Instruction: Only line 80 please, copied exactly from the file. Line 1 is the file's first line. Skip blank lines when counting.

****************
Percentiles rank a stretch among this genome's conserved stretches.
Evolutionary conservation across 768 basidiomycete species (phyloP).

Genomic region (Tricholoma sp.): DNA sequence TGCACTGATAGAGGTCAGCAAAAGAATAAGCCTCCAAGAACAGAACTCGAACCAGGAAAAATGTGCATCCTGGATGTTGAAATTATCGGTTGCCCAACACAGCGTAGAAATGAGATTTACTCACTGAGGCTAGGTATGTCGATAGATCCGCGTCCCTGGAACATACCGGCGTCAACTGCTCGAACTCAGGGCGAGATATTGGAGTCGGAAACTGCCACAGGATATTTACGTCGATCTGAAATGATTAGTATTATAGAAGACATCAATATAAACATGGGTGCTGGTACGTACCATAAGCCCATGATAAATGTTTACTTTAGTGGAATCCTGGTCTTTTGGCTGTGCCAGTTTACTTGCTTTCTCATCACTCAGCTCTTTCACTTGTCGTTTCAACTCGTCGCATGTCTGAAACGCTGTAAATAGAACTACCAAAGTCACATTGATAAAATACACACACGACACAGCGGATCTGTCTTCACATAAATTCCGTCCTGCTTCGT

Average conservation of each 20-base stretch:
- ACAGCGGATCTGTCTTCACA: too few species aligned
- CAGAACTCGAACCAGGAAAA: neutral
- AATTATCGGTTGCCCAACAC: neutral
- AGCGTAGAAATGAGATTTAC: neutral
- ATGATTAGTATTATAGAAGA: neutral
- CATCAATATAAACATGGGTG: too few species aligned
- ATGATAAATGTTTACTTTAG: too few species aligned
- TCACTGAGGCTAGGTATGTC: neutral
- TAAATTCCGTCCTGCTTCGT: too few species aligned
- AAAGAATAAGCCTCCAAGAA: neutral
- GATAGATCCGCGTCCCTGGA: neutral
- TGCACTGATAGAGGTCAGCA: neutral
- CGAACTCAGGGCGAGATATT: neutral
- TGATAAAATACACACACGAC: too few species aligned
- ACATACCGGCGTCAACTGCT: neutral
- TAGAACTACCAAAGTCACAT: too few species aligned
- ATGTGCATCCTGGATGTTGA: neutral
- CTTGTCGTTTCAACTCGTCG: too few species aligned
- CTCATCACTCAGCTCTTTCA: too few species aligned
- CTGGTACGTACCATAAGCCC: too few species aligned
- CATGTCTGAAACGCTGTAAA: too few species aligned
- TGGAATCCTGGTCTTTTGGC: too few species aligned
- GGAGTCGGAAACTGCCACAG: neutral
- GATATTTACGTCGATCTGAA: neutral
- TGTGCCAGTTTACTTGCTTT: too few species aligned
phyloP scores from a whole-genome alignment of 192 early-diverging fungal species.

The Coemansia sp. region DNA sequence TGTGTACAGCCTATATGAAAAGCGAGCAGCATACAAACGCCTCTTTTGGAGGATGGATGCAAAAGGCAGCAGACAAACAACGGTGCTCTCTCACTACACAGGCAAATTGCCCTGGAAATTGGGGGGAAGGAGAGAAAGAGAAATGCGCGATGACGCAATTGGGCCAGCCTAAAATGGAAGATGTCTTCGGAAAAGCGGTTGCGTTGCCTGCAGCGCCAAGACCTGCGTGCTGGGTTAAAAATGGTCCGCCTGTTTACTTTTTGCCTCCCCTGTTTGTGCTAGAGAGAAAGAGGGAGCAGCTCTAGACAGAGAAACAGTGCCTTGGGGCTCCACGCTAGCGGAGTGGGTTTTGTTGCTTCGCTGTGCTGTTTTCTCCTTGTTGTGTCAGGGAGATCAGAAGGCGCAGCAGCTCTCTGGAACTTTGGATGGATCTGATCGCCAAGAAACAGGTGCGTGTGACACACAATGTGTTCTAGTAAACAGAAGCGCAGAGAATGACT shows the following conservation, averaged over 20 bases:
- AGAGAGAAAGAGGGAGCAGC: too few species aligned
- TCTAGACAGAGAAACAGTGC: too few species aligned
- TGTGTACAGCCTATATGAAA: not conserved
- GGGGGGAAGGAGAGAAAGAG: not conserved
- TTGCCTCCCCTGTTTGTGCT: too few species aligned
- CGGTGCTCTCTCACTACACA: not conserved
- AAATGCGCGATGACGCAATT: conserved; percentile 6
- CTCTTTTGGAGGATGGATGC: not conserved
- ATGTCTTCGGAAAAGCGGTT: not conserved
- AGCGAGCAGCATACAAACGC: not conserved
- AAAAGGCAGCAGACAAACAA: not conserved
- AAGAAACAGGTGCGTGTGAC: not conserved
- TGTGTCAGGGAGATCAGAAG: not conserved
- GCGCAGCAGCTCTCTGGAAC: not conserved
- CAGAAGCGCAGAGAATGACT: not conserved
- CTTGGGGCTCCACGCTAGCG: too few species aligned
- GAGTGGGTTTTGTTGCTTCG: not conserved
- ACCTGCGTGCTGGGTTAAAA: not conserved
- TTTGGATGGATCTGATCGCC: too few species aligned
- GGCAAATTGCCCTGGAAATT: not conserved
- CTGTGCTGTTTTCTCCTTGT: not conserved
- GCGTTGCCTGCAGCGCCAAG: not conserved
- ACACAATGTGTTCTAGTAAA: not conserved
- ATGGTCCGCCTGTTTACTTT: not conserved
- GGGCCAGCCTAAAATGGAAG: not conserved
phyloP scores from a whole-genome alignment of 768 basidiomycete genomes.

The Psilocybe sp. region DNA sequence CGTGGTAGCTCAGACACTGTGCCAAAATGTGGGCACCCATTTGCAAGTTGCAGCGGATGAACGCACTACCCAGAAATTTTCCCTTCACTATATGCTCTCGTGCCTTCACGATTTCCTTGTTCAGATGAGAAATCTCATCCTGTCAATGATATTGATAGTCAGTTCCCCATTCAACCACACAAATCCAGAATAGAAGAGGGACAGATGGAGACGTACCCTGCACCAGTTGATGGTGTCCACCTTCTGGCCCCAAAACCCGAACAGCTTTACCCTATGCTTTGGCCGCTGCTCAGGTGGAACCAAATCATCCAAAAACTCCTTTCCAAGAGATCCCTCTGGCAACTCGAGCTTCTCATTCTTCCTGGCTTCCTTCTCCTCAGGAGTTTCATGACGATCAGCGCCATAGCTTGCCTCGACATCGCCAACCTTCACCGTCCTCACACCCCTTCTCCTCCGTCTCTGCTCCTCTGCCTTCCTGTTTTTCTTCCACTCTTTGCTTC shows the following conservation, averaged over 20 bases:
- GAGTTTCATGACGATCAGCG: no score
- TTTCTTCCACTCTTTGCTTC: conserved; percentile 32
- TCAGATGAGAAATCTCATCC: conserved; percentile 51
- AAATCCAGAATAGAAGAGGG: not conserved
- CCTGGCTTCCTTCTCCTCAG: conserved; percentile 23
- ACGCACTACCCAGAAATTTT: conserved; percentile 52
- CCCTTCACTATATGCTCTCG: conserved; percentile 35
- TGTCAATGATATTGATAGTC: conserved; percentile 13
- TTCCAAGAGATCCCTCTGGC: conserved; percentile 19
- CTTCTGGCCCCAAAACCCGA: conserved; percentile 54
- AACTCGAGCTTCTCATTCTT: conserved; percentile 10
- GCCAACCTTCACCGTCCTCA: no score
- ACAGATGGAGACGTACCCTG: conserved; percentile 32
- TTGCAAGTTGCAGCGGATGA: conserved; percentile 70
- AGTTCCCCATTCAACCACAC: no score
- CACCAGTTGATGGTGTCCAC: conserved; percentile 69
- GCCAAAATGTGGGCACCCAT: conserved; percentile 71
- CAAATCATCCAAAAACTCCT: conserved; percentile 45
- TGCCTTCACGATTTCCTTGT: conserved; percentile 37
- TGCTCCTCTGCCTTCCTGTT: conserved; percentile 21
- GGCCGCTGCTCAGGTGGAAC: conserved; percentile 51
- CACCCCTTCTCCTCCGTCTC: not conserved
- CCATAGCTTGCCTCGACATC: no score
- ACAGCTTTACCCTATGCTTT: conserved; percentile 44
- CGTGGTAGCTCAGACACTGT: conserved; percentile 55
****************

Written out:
- CACCCCTTCTCCTCCGTCTC: not conserved